6 Traits Workshop-Katy Barolini PP - CHILD-Fans

Report
Using Literature to Teach the
Traits
Indian River County Schools
Sebastian Elementary
Katy Bartolini
(772)978-8231
[email protected]
Introduction
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Using the 6 Traits of Writing and
incorporating literature to model the
traits.
These skills and strategies are used daily
to reinforce writing skills.
Using technology to enhance the writing
curriculum.
Agenda
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Teaching the traits of writing literature
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Ideas
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Organization
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Voice
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Word Choice
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Sentence Fluency
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Conventions
Writer’s Workshop includes 4 main components

Modeled Writing

Independent Writing

Conferencing

Sharing
Teaching technology through writing projects.
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Publishing Station

Writing Station
Overview
Writers will become Readers
and Readers will become Writers
Read
Draw
Model
Think
Pair
Share
Edit
Write
Words
Vocabulary
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Ideas – attention to detail, tells the whole story.
Organization – pictures and text go together,
the piece has a beginning, middle, and end
Voice – writer’s passion for the topic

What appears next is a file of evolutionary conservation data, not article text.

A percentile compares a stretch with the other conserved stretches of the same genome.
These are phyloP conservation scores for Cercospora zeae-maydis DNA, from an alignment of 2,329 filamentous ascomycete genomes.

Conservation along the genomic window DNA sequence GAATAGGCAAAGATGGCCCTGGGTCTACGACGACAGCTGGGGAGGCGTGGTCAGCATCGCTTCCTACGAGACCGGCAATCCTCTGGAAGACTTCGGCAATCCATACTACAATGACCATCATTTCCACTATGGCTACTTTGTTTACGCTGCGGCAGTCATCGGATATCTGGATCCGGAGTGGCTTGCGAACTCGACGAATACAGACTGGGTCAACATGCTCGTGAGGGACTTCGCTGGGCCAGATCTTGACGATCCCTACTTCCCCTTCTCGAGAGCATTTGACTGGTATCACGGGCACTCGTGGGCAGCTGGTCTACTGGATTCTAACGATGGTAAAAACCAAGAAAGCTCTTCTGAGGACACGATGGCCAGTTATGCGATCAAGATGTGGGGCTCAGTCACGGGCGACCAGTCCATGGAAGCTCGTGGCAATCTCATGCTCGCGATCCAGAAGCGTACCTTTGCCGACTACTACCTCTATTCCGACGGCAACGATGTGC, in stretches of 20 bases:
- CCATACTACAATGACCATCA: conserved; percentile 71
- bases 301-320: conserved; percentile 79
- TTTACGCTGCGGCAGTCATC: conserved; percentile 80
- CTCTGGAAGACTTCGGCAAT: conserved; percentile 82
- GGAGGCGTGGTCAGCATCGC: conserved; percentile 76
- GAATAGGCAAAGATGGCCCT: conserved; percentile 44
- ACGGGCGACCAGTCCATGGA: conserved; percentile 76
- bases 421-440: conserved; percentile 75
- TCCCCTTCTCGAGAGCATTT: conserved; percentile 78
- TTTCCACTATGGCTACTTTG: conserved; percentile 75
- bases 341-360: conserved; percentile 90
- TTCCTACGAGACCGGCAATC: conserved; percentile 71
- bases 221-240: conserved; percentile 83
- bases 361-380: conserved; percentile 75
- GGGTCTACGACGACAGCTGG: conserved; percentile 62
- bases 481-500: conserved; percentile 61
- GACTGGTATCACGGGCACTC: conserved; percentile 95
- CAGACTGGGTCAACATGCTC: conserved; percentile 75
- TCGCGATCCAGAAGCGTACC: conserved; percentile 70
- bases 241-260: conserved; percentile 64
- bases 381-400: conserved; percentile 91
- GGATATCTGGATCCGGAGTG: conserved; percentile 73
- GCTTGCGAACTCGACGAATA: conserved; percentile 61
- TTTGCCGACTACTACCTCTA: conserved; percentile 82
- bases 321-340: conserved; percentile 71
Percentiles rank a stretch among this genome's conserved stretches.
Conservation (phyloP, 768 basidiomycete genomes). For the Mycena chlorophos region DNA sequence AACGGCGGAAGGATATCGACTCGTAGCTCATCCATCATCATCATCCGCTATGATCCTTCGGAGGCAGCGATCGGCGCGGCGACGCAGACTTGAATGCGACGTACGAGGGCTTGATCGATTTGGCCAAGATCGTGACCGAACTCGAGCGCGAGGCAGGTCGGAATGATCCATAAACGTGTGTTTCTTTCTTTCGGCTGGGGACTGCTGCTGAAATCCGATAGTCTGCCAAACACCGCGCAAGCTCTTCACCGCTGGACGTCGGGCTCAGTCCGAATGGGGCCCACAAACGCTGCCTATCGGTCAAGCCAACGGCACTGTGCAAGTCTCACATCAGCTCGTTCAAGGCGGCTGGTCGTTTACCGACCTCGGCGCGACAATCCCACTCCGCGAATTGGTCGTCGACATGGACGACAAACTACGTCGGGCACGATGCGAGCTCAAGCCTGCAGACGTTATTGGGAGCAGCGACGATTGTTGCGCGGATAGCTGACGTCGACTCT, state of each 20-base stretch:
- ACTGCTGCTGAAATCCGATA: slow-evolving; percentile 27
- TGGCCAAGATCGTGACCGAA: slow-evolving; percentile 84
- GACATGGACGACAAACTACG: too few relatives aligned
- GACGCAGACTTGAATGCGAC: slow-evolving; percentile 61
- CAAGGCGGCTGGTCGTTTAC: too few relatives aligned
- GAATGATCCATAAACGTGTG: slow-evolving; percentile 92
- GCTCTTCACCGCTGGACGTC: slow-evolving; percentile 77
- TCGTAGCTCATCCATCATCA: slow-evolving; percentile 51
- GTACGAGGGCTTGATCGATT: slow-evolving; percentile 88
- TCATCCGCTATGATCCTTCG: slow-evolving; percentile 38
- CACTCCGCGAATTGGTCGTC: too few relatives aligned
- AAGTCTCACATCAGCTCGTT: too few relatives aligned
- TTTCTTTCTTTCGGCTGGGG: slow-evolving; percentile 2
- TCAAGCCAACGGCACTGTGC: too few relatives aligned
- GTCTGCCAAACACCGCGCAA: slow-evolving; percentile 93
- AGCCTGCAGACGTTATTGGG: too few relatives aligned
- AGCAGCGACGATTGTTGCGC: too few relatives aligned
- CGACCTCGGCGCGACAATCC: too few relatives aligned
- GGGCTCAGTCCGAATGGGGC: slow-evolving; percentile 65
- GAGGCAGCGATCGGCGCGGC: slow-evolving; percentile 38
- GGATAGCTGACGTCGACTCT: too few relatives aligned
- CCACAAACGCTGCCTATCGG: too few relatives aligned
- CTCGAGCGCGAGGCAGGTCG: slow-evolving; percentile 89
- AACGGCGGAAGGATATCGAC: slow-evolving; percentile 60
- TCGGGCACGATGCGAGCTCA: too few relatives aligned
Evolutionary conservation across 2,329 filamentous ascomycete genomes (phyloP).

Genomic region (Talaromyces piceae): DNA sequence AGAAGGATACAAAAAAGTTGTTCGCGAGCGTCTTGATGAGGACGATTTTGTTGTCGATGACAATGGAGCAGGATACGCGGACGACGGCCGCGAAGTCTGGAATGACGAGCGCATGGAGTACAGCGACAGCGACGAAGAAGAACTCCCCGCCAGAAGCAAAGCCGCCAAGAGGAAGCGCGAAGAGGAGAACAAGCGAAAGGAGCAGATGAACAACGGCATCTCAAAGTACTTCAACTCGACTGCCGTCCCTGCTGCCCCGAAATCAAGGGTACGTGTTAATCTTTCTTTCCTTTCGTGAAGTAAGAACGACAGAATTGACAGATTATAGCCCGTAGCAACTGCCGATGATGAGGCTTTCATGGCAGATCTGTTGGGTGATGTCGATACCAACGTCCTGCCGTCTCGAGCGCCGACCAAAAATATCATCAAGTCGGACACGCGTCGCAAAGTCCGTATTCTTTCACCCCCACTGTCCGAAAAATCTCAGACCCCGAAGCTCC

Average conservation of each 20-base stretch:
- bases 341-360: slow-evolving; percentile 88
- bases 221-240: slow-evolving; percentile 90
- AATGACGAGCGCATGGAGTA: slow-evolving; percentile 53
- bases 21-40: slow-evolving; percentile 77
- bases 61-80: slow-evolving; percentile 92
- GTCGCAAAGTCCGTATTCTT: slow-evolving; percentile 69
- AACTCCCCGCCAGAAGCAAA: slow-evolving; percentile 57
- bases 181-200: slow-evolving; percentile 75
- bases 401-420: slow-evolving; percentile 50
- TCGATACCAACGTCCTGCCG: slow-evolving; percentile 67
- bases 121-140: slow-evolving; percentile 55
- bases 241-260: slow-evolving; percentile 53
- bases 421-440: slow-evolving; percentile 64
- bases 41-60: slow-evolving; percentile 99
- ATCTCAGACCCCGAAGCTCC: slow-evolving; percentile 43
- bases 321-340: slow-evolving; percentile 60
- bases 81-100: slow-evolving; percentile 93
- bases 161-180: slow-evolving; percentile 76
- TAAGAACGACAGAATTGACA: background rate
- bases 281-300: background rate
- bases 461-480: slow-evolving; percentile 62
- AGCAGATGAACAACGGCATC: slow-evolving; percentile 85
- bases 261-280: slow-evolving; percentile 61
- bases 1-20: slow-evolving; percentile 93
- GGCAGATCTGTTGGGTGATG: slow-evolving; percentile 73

Word Choice – builds a picture for the reader
Sentence Fluency – sentences vary in structure
and length.
Conventions – Capitalization, punctuation,
grammar
Writing Activity
Book - Where the Wild Things Are
by: Maurice Sendak
 discuss traits that compliment the
book
 use materials on the table to create
your own “Wild Thing”.
 write a story describing your
adventures if you were a “Wild
Thing.”
Literature to Teach the Traits
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Ideas
• If Dogs were Dinosaurs by David M.
Schwartz
• Out of the Ocean by Debra Frasier
• Owen by Kevin Henkes
Organization
• I Wanna Iguana by Karen Kaufman
Orloff
• Scaredy Squirrel by Melanie Watt
• How the Grinch Stole Christmas! By Dr.
Seuss
Literature to Teach the Traits
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Voice
• The Relatives Came by Cynthia Rylant
• The Grouchy Ladybug by Eric Carle
• When Sophie Gets Angry-Really,
Really Angry by Molly Bang
Word Choice
• Fancy Nancy by Jane O’Connor
• Piggie Pie by Margie Palatini
• The Jacket I Wear in the Snow by
Nancy Winslow Parker
Literature to Teach the Traits
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Sentence Fluency
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The Important Book by Margaret
Wise Brown
Millions of Cats by Wanda Gag
Hey, Al by Yorinks
Conventions
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•
•
Duck on a Bike by David Shannon
Grouchy Ladybug by Eric Carle
Alexander & the Terrible Horrible, No
Good, Very Bad Day by Judith Viorst
Make and Take Activity 1
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April Shower’s Mobile – Publishing Station